To the west, towns in and around the Connecticut River Valley are showing signs of returning to their productive days. Several 170- to 200-inch bucks have been taken in this area in the last few years.

For more information about big bucks in the Bay State, contact the Northeast Big Buck Club, 390 Marshall Street, Paxton, MA 01612; call (508) 752-8762, or visit the club's Web site at www.bigbuckclub.com.

CONNECTICUT
The Constitution State is New England's "sleeper state" for big bucks. It offers great trophy opportunities for deer hunters with extended early and late archery seasons sandwiched around a peak-rut gun season and an early December muzzleloader season. The state's liberal bag limits allows hunters to both fill the freezer and put a trophy on the wall, especially for hunters who obtain permission to hunt private land.

Several outstanding trophy bucks defined the past five seasons. While archers account for many of the state's best bucks each year, recent seasons have produced 170-class or better bucks in both the muzzleloader and firearms segments as well.

Nearly 500 bucks in the past five years have qualified for entry in the NBBC record books, and almost 100 of the bucks scored 150 or better. The top five bucks during that five-year span scored over 180.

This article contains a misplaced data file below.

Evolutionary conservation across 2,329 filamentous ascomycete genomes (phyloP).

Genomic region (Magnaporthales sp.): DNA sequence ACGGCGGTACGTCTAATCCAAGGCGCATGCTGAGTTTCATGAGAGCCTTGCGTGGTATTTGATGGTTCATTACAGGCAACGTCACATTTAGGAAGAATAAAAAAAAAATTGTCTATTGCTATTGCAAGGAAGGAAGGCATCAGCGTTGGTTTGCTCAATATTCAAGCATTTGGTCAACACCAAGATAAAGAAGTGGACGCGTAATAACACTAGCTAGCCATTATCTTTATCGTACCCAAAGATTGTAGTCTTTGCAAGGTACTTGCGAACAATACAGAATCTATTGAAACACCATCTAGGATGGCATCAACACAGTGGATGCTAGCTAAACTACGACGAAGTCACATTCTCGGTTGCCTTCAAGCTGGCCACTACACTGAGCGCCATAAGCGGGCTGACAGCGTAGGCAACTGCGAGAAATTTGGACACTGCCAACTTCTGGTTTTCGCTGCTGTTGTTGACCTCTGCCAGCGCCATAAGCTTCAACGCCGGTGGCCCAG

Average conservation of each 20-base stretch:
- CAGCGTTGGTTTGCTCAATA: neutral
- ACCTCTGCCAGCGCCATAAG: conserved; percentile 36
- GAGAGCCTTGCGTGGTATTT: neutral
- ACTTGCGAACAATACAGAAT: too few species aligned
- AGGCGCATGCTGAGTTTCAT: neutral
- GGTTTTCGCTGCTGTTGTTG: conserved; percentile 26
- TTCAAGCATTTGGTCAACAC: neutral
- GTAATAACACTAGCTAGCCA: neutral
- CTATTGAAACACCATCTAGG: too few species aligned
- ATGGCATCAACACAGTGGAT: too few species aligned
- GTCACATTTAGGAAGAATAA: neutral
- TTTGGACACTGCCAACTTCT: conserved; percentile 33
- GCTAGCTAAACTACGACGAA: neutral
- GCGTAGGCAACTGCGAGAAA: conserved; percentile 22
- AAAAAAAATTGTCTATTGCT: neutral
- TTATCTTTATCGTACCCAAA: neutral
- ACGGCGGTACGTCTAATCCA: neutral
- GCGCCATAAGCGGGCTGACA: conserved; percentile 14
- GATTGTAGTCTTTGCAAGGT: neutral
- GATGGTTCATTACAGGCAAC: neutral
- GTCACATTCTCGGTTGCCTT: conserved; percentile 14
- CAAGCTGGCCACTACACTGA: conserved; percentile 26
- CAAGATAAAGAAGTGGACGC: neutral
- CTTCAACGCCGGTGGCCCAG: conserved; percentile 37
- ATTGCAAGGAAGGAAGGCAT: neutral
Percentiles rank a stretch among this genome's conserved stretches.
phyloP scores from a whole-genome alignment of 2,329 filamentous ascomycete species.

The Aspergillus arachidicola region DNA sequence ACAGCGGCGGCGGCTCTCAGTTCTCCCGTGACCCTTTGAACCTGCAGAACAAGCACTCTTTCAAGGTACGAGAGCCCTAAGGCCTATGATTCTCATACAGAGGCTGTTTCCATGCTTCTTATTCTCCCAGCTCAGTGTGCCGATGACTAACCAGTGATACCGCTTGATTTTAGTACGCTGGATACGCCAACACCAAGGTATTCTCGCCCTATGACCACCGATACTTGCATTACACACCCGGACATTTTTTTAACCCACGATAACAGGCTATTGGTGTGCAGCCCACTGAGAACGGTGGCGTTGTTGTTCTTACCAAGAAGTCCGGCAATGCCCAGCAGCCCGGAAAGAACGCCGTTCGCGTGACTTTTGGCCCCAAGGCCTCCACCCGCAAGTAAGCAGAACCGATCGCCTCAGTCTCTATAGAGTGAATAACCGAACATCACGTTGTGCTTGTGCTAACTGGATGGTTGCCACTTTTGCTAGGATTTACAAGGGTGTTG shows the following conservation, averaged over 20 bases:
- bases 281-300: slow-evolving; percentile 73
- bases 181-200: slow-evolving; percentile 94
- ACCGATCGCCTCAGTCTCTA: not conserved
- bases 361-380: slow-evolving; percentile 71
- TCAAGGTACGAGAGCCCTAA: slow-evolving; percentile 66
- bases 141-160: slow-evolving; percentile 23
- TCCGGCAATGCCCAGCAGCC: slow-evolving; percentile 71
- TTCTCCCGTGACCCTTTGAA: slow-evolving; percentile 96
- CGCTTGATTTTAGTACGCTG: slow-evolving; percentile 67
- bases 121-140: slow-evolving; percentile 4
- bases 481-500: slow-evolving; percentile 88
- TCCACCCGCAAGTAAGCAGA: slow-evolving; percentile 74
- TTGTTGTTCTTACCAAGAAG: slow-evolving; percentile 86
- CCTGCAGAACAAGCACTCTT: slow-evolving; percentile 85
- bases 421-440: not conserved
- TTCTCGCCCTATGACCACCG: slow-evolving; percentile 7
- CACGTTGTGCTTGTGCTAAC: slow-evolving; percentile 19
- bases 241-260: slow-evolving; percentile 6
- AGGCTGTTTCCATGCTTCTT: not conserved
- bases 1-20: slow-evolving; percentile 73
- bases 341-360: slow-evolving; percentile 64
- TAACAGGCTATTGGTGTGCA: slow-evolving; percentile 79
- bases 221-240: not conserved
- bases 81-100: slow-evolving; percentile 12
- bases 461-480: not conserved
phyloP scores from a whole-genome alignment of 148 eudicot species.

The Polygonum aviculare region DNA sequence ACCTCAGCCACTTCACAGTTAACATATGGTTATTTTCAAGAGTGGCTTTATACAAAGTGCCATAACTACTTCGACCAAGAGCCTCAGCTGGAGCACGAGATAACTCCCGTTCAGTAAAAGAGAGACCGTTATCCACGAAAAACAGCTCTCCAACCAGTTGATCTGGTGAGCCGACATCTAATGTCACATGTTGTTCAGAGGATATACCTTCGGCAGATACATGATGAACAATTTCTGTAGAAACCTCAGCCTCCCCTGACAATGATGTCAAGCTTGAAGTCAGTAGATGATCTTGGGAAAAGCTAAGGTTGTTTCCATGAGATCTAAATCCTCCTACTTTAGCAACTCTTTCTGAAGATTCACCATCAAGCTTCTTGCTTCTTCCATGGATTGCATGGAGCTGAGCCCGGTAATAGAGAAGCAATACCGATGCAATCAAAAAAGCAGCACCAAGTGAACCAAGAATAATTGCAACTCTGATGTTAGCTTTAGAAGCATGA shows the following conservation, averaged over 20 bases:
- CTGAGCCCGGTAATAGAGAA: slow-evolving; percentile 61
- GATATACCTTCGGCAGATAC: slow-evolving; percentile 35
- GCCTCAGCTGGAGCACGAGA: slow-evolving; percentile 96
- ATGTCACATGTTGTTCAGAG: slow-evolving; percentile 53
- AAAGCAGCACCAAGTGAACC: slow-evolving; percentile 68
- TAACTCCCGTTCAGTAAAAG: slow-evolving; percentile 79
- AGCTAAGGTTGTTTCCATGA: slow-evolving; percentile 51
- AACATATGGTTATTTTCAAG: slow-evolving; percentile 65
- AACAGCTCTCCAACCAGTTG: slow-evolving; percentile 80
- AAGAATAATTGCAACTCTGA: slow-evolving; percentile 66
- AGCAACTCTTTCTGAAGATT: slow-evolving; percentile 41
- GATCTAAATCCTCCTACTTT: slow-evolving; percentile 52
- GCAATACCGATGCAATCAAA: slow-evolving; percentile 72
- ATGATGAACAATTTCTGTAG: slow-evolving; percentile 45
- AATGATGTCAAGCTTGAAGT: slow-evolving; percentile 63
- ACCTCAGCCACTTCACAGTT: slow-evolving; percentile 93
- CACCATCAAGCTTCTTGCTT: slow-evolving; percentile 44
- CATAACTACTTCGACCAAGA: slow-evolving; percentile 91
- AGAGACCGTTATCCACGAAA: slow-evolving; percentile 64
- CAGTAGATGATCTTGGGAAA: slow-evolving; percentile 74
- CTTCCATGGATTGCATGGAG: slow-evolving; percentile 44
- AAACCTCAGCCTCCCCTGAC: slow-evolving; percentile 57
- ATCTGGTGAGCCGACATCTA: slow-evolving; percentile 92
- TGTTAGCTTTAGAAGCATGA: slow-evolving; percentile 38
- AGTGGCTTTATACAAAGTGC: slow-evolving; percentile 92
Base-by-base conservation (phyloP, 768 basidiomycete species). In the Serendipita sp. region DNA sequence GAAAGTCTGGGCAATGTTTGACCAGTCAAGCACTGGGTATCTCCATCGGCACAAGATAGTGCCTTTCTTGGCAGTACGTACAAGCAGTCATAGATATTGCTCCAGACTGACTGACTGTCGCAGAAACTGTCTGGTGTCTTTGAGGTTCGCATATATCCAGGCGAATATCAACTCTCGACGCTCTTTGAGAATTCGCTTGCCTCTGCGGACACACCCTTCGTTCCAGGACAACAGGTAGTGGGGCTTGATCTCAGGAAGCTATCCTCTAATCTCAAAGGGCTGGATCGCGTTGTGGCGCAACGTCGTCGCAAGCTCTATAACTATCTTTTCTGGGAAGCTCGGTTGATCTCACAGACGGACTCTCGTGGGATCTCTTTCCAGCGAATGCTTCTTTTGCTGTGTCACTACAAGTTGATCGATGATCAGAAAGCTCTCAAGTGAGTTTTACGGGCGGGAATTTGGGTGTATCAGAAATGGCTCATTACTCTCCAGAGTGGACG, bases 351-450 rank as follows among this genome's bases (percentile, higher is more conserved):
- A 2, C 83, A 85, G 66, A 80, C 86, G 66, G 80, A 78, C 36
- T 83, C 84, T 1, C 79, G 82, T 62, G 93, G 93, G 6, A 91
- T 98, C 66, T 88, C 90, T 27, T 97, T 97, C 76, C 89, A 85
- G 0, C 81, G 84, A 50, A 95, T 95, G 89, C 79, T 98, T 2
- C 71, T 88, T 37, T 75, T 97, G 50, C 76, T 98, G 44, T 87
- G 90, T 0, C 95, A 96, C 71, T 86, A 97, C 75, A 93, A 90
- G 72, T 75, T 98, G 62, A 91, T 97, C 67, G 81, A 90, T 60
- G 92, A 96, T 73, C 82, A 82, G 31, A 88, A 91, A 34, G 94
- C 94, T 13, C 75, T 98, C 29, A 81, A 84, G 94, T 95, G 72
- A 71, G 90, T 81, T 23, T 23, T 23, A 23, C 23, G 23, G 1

So, where do we find deer like that in the Nutmeg State?

A close look at the NBBC's records indicates that big bucks literally come from every county. During the past five seasons, more 150-class or better bucks came from Tolland County than any other. Many other counties produced several 150-class bucks, including Middlesex County toward the center of the state, Fairfield (south western), Windham (eastern), Litch­field (western), Hartford (central) and New Haven (central) counties. That pretty much covers the entire state!

For more information, contact the Connecticut Department of Environmental Protection at (203) 424-3011.

MAINE
For many years, the Pine Tree State was the premier destination for trophy buck hunters the region. Great bucks are now taken throughout New England, but Maine hunters continue to harvest their share of the biggest racked, biggest bodied deer in the region.

The statewide harvest of antlered bucks (13,564) in 2008 was within 6 percent of the projected buck harvest.